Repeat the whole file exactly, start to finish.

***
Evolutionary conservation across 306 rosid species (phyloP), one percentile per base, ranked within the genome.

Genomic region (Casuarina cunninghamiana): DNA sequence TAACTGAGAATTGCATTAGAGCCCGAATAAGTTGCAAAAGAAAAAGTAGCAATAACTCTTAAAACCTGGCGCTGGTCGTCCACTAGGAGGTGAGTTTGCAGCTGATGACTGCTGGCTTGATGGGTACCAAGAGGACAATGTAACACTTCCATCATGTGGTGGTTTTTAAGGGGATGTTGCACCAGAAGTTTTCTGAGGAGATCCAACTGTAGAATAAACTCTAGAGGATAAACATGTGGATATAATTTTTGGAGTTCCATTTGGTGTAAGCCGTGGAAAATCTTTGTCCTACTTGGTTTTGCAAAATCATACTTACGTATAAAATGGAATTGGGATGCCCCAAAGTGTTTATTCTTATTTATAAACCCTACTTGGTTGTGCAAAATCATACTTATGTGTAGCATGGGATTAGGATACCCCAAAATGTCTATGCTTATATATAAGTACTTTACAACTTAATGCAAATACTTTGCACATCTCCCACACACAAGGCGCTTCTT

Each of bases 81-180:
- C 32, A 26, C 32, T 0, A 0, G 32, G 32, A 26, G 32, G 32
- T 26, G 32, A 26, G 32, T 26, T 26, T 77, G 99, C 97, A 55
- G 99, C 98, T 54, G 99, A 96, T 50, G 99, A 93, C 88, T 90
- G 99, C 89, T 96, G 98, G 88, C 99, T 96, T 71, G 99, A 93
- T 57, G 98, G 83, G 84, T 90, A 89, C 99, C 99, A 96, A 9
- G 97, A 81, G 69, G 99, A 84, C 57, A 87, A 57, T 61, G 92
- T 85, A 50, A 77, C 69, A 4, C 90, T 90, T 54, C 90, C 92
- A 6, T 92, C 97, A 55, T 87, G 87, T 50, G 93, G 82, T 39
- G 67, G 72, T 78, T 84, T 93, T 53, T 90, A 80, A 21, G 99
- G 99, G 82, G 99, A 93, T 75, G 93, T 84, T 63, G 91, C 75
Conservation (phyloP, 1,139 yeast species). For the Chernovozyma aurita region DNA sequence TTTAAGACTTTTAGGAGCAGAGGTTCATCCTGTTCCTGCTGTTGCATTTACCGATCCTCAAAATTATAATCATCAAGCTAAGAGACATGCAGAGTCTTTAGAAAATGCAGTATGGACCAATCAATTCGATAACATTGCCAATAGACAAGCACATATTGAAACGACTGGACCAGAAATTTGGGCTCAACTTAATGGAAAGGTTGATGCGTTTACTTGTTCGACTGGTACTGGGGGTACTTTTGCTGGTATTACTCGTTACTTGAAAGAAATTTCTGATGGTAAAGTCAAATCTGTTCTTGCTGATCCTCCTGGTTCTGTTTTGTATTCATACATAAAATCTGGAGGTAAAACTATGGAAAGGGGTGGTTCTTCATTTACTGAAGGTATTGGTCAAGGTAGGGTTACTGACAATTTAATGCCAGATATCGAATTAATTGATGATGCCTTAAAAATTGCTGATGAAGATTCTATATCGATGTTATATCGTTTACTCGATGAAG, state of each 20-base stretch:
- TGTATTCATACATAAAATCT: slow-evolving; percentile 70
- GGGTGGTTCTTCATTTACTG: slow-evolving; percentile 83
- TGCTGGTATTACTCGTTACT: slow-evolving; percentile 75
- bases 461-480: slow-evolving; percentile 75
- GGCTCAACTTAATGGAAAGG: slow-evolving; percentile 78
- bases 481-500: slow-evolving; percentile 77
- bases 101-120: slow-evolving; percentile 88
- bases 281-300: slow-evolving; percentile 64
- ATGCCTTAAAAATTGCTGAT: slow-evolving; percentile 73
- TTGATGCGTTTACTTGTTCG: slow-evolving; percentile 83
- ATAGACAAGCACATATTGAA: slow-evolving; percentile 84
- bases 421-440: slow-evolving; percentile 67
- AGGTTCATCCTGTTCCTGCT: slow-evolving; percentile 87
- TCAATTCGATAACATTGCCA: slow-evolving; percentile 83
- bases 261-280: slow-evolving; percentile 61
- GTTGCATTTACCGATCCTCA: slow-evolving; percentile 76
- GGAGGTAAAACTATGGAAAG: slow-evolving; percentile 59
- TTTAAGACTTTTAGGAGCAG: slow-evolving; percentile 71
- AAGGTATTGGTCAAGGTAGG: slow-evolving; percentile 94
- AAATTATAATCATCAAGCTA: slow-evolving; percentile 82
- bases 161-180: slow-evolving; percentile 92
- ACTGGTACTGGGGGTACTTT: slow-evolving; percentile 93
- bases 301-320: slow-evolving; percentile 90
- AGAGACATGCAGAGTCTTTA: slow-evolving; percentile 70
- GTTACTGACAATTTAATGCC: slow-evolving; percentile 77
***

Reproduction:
Evolutionary conservation across 306 rosid species (phyloP), one percentile per base, ranked within the genome.

Genomic region (Casuarina cunninghamiana): DNA sequence TAACTGAGAATTGCATTAGAGCCCGAATAAGTTGCAAAAGAAAAAGTAGCAATAACTCTTAAAACCTGGCGCTGGTCGTCCACTAGGAGGTGAGTTTGCAGCTGATGACTGCTGGCTTGATGGGTACCAAGAGGACAATGTAACACTTCCATCATGTGGTGGTTTTTAAGGGGATGTTGCACCAGAAGTTTTCTGAGGAGATCCAACTGTAGAATAAACTCTAGAGGATAAACATGTGGATATAATTTTTGGAGTTCCATTTGGTGTAAGCCGTGGAAAATCTTTGTCCTACTTGGTTTTGCAAAATCATACTTACGTATAAAATGGAATTGGGATGCCCCAAAGTGTTTATTCTTATTTATAAACCCTACTTGGTTGTGCAAAATCATACTTATGTGTAGCATGGGATTAGGATACCCCAAAATGTCTATGCTTATATATAAGTACTTTACAACTTAATGCAAATACTTTGCACATCTCCCACACACAAGGCGCTTCTT

Each of bases 81-180:
- C 32, A 26, C 32, T 0, A 0, G 32, G 32, A 26, G 32, G 32
- T 26, G 32, A 26, G 32, T 26, T 26, T 77, G 99, C 97, A 55
- G 99, C 98, T 54, G 99, A 96, T 50, G 99, A 93, C 88, T 90
- G 99, C 89, T 96, G 98, G 88, C 99, T 96, T 71, G 99, A 93
- T 57, G 98, G 83, G 84, T 90, A 89, C 99, C 99, A 96, A 9
- G 97, A 81, G 69, G 99, A 84, C 57, A 87, A 57, T 61, G 92
- T 85, A 50, A 77, C 69, A 4, C 90, T 90, T 54, C 90, C 92
- A 6, T 92, C 97, A 55, T 87, G 87, T 50, G 93, G 82, T 39
- G 67, G 72, T 78, T 84, T 93, T 53, T 90, A 80, A 21, G 99
- G 99, G 82, G 99, A 93, T 75, G 93, T 84, T 63, G 91, C 75
Conservation (phyloP, 1,139 yeast species). For the Chernovozyma aurita region DNA sequence TTTAAGACTTTTAGGAGCAGAGGTTCATCCTGTTCCTGCTGTTGCATTTACCGATCCTCAAAATTATAATCATCAAGCTAAGAGACATGCAGAGTCTTTAGAAAATGCAGTATGGACCAATCAATTCGATAACATTGCCAATAGACAAGCACATATTGAAACGACTGGACCAGAAATTTGGGCTCAACTTAATGGAAAGGTTGATGCGTTTACTTGTTCGACTGGTACTGGGGGTACTTTTGCTGGTATTACTCGTTACTTGAAAGAAATTTCTGATGGTAAAGTCAAATCTGTTCTTGCTGATCCTCCTGGTTCTGTTTTGTATTCATACATAAAATCTGGAGGTAAAACTATGGAAAGGGGTGGTTCTTCATTTACTGAAGGTATTGGTCAAGGTAGGGTTACTGACAATTTAATGCCAGATATCGAATTAATTGATGATGCCTTAAAAATTGCTGATGAAGATTCTATATCGATGTTATATCGTTTACTCGATGAAG, state of each 20-base stretch:
- TGTATTCATACATAAAATCT: slow-evolving; percentile 70
- GGGTGGTTCTTCATTTACTG: slow-evolving; percentile 83
- TGCTGGTATTACTCGTTACT: slow-evolving; percentile 75
- bases 461-480: slow-evolving; percentile 75
- GGCTCAACTTAATGGAAAGG: slow-evolving; percentile 78
- bases 481-500: slow-evolving; percentile 77
- bases 101-120: slow-evolving; percentile 88
- bases 281-300: slow-evolving; percentile 64
- ATGCCTTAAAAATTGCTGAT: slow-evolving; percentile 73
- TTGATGCGTTTACTTGTTCG: slow-evolving; percentile 83
- ATAGACAAGCACATATTGAA: slow-evolving; percentile 84
- bases 421-440: slow-evolving; percentile 67
- AGGTTCATCCTGTTCCTGCT: slow-evolving; percentile 87
- TCAATTCGATAACATTGCCA: slow-evolving; percentile 83
- bases 261-280: slow-evolving; percentile 61
- GTTGCATTTACCGATCCTCA: slow-evolving; percentile 76
- GGAGGTAAAACTATGGAAAG: slow-evolving; percentile 59
- TTTAAGACTTTTAGGAGCAG: slow-evolving; percentile 71
- AAGGTATTGGTCAAGGTAGG: slow-evolving; percentile 94
- AAATTATAATCATCAAGCTA: slow-evolving; percentile 82
- bases 161-180: slow-evolving; percentile 92
- ACTGGTACTGGGGGTACTTT: slow-evolving; percentile 93
- bases 301-320: slow-evolving; percentile 90
- AGAGACATGCAGAGTCTTTA: slow-evolving; percentile 70
- GTTACTGACAATTTAATGCC: slow-evolving; percentile 77